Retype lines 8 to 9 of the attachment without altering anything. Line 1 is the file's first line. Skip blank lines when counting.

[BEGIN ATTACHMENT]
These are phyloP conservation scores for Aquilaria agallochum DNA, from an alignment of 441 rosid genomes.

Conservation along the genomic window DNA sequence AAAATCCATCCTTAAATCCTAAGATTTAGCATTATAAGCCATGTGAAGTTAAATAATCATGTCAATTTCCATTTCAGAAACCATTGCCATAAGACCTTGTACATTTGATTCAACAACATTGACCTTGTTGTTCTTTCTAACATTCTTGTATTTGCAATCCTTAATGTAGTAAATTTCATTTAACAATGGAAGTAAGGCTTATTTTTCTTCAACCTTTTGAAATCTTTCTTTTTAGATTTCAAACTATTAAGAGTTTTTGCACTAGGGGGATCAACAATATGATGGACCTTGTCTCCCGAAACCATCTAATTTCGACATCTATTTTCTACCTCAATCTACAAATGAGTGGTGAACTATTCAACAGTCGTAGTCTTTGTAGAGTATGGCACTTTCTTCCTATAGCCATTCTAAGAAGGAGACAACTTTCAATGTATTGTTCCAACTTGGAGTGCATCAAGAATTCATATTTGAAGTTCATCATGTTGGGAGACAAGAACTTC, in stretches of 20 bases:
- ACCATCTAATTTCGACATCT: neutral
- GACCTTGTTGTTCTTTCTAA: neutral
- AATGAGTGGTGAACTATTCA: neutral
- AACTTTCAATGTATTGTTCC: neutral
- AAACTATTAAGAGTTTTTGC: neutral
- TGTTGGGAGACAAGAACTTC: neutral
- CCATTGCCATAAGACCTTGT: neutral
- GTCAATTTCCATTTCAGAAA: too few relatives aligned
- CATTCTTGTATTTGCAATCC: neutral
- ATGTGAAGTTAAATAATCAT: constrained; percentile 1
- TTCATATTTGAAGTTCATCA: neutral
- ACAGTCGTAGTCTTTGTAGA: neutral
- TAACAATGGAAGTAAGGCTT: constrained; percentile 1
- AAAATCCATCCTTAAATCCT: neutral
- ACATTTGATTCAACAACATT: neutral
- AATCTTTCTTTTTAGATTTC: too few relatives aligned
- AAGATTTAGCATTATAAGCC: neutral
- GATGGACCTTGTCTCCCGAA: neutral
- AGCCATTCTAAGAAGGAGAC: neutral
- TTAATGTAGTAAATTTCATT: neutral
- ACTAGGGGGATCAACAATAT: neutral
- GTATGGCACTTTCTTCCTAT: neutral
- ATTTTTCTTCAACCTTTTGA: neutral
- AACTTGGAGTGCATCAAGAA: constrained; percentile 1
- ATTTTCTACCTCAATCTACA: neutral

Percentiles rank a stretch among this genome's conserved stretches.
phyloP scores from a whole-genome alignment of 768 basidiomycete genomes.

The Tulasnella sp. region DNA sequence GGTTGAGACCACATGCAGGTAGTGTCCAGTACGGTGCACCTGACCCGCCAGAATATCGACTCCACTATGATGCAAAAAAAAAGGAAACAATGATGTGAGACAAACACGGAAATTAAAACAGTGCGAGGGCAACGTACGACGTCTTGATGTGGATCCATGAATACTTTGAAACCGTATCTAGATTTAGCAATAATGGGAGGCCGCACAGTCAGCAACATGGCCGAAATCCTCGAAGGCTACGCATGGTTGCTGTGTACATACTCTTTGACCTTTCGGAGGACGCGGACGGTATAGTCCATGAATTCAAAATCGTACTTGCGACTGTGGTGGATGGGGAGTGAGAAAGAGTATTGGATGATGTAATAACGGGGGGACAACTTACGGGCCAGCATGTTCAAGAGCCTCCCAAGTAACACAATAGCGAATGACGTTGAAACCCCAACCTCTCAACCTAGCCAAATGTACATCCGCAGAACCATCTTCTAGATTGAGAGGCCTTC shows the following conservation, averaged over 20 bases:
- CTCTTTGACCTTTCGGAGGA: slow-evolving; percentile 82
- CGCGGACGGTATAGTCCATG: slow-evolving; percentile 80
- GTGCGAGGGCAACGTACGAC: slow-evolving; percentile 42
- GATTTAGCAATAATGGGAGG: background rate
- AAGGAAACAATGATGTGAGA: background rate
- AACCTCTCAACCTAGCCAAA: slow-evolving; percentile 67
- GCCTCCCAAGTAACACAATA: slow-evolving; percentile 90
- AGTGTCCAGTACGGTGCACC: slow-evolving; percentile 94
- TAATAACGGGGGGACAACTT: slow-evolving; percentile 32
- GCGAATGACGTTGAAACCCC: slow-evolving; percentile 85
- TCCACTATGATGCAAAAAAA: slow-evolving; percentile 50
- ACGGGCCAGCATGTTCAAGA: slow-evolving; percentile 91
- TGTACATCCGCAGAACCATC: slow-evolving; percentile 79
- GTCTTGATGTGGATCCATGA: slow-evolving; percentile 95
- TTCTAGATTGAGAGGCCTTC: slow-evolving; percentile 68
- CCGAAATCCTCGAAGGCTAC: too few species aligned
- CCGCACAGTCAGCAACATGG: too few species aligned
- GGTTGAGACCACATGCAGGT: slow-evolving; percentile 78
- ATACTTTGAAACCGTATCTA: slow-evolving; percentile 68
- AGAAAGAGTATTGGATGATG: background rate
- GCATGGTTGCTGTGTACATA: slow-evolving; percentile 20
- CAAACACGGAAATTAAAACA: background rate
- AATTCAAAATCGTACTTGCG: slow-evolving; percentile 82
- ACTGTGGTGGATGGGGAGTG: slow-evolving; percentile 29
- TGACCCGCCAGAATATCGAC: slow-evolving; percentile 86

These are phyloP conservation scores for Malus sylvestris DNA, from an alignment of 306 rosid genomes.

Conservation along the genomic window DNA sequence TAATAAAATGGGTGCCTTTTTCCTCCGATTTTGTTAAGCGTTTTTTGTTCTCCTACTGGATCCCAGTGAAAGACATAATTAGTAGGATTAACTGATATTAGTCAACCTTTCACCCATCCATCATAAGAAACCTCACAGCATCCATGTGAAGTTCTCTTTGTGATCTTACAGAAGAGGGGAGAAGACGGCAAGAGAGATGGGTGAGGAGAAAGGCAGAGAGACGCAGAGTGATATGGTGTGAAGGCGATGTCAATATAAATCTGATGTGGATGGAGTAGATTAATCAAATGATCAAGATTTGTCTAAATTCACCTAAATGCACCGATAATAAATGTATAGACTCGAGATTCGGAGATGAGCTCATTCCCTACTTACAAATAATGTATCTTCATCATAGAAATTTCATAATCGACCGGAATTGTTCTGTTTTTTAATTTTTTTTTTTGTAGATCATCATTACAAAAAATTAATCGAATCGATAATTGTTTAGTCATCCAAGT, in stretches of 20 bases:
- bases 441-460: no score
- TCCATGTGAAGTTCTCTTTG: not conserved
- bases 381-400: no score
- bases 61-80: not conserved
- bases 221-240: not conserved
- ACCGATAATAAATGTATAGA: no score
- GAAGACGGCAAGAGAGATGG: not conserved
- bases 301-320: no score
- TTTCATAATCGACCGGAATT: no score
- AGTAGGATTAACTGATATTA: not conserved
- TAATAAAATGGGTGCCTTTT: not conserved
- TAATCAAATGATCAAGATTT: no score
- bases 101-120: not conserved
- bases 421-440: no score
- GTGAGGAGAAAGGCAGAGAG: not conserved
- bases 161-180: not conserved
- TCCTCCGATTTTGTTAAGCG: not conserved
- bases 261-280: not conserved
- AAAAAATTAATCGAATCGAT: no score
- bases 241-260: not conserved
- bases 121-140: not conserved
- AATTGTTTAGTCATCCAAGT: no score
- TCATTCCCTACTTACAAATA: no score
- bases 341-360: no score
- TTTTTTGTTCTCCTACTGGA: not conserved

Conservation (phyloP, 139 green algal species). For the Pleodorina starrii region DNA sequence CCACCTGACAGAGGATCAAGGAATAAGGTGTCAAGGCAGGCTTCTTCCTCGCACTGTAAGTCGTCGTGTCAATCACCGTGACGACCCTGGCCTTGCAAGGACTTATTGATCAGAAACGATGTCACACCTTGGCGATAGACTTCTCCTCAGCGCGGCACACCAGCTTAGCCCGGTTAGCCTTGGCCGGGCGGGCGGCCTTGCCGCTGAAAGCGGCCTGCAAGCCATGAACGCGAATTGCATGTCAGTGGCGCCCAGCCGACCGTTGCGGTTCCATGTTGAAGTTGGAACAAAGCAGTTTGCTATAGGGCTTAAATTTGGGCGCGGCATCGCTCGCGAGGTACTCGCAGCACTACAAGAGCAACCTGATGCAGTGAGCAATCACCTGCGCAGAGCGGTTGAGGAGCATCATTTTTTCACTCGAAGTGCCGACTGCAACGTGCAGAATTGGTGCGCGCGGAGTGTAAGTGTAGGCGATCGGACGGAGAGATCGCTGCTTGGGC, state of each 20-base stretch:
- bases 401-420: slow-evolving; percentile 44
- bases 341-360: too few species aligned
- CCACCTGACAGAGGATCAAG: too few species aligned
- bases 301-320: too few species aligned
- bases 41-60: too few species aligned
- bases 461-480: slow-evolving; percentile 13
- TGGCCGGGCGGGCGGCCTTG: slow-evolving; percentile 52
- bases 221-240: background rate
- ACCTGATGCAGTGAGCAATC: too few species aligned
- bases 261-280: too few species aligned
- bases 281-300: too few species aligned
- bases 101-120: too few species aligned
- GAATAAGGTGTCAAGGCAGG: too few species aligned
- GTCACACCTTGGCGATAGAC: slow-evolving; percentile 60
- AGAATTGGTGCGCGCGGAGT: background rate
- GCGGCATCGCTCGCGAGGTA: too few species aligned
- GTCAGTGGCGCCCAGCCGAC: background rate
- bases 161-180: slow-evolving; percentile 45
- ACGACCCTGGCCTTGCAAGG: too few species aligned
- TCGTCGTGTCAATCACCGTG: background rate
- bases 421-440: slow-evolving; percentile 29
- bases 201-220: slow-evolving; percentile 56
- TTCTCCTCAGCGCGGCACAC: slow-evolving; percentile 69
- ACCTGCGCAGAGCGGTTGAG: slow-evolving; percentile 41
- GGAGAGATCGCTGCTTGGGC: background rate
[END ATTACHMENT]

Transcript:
- TGTTGGGAGACAAGAACTTC: neutral
- CCATTGCCATAAGACCTTGT: neutral